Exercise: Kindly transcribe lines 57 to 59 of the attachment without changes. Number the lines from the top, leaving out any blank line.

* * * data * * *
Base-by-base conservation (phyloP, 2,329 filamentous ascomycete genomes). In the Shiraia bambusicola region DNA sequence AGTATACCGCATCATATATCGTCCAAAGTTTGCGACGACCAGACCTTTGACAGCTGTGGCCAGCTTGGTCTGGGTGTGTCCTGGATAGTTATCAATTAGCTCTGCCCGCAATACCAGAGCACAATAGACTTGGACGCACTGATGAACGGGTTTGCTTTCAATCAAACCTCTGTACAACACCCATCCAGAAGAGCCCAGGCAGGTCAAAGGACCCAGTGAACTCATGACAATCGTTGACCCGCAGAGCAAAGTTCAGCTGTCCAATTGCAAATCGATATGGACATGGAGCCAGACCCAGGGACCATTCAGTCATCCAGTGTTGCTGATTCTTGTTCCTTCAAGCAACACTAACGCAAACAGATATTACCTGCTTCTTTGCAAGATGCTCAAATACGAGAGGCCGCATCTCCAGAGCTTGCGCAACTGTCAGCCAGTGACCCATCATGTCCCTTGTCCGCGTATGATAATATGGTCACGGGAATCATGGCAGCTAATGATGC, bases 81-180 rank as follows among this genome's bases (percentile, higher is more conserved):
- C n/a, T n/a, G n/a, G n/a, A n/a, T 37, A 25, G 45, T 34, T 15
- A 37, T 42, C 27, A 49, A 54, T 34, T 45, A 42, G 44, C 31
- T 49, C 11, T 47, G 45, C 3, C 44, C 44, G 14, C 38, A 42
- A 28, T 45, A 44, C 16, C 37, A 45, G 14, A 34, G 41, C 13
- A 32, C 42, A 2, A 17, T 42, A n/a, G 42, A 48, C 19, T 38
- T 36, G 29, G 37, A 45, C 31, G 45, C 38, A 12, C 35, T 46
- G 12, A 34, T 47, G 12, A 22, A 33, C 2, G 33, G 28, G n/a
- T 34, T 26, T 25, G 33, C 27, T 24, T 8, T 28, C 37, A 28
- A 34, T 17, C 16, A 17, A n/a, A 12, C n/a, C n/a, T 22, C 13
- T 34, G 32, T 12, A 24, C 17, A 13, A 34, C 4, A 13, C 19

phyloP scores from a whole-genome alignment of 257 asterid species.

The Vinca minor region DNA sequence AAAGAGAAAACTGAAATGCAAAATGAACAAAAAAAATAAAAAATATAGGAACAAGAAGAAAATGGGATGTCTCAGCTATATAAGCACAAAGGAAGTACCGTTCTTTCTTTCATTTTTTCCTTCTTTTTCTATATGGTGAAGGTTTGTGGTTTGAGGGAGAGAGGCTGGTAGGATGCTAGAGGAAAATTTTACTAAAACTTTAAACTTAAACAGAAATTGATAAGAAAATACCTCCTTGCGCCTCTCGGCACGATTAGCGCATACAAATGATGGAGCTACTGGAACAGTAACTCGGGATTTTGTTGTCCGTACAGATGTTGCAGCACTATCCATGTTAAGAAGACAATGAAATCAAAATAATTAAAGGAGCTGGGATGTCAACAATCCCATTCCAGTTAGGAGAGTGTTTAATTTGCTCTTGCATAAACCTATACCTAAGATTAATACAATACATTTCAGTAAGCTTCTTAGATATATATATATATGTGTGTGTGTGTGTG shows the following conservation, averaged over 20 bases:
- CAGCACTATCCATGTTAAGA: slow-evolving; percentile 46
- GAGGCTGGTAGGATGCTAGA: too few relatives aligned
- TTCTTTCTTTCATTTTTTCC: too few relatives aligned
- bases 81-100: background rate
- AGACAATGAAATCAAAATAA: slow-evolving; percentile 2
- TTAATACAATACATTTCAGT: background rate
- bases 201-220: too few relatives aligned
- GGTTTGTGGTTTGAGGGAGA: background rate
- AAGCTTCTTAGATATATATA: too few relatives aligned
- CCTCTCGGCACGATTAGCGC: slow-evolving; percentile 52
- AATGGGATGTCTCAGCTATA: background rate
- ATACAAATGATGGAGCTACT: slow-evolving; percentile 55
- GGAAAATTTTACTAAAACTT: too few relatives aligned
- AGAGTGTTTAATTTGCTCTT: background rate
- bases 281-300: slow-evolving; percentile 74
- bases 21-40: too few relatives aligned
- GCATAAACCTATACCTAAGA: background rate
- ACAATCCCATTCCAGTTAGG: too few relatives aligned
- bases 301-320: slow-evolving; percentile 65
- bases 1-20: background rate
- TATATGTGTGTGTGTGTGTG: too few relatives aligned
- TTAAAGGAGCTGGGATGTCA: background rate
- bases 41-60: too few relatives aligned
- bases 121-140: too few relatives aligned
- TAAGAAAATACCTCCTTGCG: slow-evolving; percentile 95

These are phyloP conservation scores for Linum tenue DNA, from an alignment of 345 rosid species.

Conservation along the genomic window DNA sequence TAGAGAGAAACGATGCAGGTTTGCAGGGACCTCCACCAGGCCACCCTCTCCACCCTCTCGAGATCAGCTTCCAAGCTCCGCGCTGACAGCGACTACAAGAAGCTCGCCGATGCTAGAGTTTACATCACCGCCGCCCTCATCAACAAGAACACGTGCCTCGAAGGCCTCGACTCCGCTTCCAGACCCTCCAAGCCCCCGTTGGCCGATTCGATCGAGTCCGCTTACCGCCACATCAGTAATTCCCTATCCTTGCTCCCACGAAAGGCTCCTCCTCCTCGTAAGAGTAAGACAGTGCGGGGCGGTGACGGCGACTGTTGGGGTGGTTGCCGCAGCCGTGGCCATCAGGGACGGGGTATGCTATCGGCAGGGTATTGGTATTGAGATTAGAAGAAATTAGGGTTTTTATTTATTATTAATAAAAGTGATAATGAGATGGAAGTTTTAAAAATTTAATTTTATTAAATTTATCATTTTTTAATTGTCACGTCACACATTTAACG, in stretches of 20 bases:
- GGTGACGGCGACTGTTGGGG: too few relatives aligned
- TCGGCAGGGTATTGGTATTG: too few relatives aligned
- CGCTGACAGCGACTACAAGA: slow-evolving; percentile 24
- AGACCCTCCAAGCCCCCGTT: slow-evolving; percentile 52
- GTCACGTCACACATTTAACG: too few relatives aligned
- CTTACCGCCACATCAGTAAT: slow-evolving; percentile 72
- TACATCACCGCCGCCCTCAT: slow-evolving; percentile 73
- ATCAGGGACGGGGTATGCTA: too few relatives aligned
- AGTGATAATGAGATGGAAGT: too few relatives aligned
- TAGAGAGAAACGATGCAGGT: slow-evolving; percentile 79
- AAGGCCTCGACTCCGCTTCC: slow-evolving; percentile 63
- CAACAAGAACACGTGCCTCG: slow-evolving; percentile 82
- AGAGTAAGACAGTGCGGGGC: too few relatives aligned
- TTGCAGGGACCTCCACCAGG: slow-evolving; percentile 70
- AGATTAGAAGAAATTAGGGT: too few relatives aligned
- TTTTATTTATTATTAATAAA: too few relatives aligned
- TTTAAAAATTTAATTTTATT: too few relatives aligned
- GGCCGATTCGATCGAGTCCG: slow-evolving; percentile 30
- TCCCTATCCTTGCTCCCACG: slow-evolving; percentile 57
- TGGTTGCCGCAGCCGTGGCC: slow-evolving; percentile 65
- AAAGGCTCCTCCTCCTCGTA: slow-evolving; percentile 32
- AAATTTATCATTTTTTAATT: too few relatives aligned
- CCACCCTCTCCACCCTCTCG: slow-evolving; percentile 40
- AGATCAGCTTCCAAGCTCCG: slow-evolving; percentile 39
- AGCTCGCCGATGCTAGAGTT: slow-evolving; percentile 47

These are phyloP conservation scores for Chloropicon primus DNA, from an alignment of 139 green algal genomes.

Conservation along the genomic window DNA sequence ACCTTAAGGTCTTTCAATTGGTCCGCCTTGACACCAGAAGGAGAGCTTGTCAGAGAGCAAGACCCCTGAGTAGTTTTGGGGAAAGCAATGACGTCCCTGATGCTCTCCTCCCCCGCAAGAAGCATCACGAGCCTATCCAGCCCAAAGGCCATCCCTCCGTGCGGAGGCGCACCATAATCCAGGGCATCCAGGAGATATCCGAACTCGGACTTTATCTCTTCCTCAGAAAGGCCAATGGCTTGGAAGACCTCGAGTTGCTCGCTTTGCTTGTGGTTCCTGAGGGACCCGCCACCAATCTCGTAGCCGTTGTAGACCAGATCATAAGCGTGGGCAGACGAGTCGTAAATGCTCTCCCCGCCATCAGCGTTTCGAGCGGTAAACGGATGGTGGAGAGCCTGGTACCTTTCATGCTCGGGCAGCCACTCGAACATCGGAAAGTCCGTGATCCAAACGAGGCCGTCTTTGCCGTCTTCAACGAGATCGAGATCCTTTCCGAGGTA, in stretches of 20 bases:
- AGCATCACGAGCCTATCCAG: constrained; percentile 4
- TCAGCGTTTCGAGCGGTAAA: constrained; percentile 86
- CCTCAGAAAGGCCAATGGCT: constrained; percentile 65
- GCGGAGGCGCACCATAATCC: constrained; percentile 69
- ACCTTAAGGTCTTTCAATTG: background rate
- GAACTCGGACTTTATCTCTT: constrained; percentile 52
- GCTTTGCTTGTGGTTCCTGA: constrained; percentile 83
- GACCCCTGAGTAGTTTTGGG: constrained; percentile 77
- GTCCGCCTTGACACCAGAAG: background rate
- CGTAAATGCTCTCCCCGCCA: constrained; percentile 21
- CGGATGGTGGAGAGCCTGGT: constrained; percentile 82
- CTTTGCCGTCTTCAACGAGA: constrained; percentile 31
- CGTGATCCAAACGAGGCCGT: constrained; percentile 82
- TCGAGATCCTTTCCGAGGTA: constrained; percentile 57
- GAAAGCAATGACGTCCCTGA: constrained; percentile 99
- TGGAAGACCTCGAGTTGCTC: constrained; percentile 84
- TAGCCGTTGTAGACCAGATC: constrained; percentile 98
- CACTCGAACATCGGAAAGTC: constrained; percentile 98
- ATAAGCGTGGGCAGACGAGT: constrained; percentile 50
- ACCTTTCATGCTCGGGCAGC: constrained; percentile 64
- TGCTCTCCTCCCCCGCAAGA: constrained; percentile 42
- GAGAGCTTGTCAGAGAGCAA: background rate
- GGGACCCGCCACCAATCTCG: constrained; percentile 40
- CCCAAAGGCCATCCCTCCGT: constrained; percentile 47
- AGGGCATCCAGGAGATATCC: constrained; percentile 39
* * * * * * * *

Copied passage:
- TTTAAAAATTTAATTTTATT: too few relatives aligned
- GGCCGATTCGATCGAGTCCG: slow-evolving; percentile 30
- TCCCTATCCTTGCTCCCACG: slow-evolving; percentile 57